You remain unsure of your value to the organisation, despite the platitudes and cookies.

Yet a quick glance at a few statistics regarding forecasted global pilot demand and the number of new commercial pilots being created in this country, tells you that the quicker Qantas takes advantage of the resource within its grasp the better.

Let’s start with the forecasted global demand from Boeing. May I preface these statistics by saying that clearly Boeing has an interest in pumping up required pilot numbers but even if they inflate the numbers, they remain significant. Also, these numbers assume no seismic geopolitical events or Qantas announcing we are flying to Chicago, as the earth tends to fall off its axis every time that idea is mooted.

Boeing predict that from 2023 until 2043, global demand for new pilots will reach 649,000. The Oceania region is forecast to need 10,000 new aircrew, the Middle East 58,000, North America 127,000 and the Asian region a whopping 250,000.

According to the most recent Civil Aviation Safety Authority (CASA) annual report the number of CPL/ATPL holders in Australia is around 12,500 (5700 CPL/6800 ATPL). This number has only increased by 1000 in the past ten years. The other concerning statistic is the number of new CPLs being issued each year, with only 350 CPL licences issued in the last 12 months, if you exclude those licences upgraded to ATPLs or issued to foreign students.

Like any complex problem, the reasons for the waning interest in the profession are many and nuanced. However, one significant factor has been the driving down of wages through the creation of various subsidiaries, which, when coupled with the ever-increasing costs of obtaining flying qualifications - now in the vicinity of $150,000 - has reduced the attractiveness of the profession.

A profession that now finds itself facing a future where supply will not keep up with demand. The numbers simply don’t lie.

We are all seeing the signs, the various canaries in the mine shaft. Subtle proposals for modifications to the A220 contract for NJS pilots to try and stem the continued pilot attrition, Jetstar unable to fill command positions, Jetconnect feeling the pinch as Air New Zealand ramp up recruitment across the ditch, the Network dispute out west and Emirates running roadshows in Australia whilst the rumours of bases in Australia for Qatar and Emirates continue to grow.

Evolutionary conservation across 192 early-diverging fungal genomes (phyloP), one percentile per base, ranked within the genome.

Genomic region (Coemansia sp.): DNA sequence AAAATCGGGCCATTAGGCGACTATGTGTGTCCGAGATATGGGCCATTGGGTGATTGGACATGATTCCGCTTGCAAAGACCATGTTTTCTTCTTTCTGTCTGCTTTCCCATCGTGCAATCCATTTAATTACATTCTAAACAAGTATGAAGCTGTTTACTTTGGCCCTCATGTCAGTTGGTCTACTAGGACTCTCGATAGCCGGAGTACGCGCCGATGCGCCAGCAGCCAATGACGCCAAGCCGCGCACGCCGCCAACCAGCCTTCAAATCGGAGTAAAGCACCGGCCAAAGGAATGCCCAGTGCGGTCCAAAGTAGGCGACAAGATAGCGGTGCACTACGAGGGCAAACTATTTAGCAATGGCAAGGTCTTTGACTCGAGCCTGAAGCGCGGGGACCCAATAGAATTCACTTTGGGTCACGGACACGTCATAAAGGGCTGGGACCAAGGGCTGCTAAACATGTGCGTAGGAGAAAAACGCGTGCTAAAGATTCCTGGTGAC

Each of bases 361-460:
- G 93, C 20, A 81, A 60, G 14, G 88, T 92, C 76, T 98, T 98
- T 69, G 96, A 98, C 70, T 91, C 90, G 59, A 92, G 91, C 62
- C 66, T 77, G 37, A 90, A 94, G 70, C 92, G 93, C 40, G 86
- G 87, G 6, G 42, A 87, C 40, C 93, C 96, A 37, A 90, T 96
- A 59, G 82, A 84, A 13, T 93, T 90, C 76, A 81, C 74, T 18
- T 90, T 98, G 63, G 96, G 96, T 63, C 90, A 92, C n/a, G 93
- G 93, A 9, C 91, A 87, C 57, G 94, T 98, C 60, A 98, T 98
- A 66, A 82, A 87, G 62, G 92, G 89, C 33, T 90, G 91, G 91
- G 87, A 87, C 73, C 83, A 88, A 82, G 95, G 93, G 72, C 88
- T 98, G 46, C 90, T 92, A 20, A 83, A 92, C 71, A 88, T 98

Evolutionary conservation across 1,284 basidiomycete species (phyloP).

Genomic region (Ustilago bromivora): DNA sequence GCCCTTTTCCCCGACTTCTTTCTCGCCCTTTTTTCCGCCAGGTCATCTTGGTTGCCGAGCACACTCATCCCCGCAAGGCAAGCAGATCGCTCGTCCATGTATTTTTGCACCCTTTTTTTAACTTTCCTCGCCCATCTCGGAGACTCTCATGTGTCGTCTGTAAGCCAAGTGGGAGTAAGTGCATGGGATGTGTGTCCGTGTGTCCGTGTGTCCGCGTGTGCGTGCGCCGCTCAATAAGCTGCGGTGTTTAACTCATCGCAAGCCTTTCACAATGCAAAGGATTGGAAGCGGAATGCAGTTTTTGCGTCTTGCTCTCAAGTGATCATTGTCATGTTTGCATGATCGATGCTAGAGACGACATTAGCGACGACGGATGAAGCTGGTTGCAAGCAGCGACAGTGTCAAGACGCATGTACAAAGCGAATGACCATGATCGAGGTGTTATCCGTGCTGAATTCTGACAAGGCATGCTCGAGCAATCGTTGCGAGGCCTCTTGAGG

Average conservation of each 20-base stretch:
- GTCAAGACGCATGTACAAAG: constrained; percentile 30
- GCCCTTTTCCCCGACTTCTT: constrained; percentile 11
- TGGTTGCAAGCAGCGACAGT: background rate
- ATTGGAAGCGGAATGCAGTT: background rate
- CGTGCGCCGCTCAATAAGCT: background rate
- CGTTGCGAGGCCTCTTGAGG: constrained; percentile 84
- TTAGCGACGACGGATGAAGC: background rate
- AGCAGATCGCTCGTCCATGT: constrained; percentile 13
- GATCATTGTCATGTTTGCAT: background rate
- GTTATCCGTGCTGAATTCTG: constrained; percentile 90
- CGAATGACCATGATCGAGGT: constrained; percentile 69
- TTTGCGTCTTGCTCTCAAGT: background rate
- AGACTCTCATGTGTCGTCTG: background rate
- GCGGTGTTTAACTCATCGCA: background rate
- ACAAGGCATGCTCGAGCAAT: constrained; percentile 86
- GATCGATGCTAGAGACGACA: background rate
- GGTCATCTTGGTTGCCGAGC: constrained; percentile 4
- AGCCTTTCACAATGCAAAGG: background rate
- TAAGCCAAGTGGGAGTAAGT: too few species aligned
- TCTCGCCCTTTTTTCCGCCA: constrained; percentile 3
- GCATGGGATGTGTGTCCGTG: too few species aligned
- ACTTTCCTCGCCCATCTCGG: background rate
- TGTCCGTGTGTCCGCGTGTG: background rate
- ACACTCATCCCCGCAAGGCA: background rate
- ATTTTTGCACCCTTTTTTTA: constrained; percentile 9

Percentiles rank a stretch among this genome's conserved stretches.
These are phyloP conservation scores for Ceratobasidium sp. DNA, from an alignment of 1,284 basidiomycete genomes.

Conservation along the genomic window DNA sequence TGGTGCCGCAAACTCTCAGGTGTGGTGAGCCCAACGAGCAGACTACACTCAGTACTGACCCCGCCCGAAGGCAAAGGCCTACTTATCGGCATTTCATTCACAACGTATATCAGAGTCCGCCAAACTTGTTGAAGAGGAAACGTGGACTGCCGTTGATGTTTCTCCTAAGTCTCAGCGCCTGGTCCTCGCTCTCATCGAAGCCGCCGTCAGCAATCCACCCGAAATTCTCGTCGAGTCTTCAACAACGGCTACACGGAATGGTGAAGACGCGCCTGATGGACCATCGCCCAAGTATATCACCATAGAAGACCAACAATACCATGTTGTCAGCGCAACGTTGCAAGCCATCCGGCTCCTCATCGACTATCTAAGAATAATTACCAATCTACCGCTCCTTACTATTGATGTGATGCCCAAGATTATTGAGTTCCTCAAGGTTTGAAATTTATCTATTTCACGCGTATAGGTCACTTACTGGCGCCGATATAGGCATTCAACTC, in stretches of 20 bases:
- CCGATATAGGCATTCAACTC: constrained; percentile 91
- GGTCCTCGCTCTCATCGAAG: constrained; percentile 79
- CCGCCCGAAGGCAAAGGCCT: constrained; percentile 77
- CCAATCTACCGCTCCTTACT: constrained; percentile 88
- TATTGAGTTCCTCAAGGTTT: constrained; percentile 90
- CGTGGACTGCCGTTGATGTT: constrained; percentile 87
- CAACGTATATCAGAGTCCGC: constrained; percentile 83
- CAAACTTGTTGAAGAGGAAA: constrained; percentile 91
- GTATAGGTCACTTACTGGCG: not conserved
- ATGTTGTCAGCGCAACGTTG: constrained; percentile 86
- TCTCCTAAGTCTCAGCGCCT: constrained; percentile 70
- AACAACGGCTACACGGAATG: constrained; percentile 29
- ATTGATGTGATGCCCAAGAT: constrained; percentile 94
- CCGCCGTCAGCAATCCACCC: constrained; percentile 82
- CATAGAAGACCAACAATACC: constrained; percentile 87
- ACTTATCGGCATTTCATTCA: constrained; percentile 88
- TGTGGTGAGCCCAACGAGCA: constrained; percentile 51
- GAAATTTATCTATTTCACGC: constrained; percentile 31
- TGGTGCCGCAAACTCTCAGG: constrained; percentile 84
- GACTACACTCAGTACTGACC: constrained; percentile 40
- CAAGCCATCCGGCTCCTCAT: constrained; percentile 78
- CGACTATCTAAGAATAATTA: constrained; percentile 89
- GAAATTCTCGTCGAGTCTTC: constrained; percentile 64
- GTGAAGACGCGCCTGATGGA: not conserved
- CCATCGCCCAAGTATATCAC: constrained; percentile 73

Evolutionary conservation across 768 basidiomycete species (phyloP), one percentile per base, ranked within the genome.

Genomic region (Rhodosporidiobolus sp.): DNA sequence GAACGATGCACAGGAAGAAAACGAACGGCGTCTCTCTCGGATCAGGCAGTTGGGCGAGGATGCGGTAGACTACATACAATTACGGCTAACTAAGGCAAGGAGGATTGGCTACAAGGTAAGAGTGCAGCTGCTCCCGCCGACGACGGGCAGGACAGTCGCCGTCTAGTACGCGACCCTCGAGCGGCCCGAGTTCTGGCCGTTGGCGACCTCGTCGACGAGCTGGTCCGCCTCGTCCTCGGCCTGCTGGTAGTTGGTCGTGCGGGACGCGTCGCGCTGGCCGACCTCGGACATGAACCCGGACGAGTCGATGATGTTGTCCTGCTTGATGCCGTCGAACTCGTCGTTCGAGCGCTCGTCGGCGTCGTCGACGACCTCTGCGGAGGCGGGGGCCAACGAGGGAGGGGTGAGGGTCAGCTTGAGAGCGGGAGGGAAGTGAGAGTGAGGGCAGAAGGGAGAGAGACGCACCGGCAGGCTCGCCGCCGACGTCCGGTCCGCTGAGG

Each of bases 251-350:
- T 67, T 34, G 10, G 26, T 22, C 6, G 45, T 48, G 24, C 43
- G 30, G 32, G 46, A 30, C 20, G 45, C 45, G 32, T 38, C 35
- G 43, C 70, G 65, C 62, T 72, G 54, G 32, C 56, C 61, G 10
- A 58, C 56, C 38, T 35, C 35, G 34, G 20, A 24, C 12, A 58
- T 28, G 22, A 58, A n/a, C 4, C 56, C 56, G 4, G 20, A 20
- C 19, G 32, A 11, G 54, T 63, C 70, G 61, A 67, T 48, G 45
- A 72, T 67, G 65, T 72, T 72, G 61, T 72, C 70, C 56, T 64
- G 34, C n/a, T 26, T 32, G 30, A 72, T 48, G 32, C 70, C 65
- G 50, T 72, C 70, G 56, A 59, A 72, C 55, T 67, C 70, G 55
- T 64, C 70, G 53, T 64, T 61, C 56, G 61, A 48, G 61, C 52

The long talked about pilot shortage may not be here yet, but the jungle drums beat louder every day.

The challenge is can those leading the Qantas Group recognise the pilot labour challenges before them and decide that genuine reform of the industrial landscape is needed. Reform to safeguard the asset that is their pilot community. Do they seek band aid solutions to stem the bleeding, or do they recognise the value of actually healing the wound?

AIPA continues to be “in the room” discussing this issue with Qantas management, suggesting solutions that ensure a vibrant aviation sector in this country for decades to come. Solutions that recognise your increasing value as the pilot global pool shrinks.

Qantas needs to discard previous industrial ideology to ensure this country has enough pilots to meet projected demand and to protect these assets, including you, from looking overseas for better opportunities, no matter what stage of your career.

Whether those in leadership positions within the company see the value in safeguarding their pilots rather than parking aircraft against a fence is for them to decide. But they can’t say they didn’t know or weren’t warned.

As we demand better leadership from Qantas management, equally we need to expect more from ourselves. We need to work together to ensure that when the pilot shortage crystalizes, we as a collective are ready to recognise our true worth.

Each of us needs to ask ourselves what small part will I contribute to the continued success of my association. What are you prepared to do to be part of the solution?

Can you nominate for CoM, or contribute to a portfolio (you don’t have to be a CoM to do that), or identify an area that AIPA can improve and help us achieve that? It may even be as simple as remaining highly engaged with what AIPA continues to achieve for you all.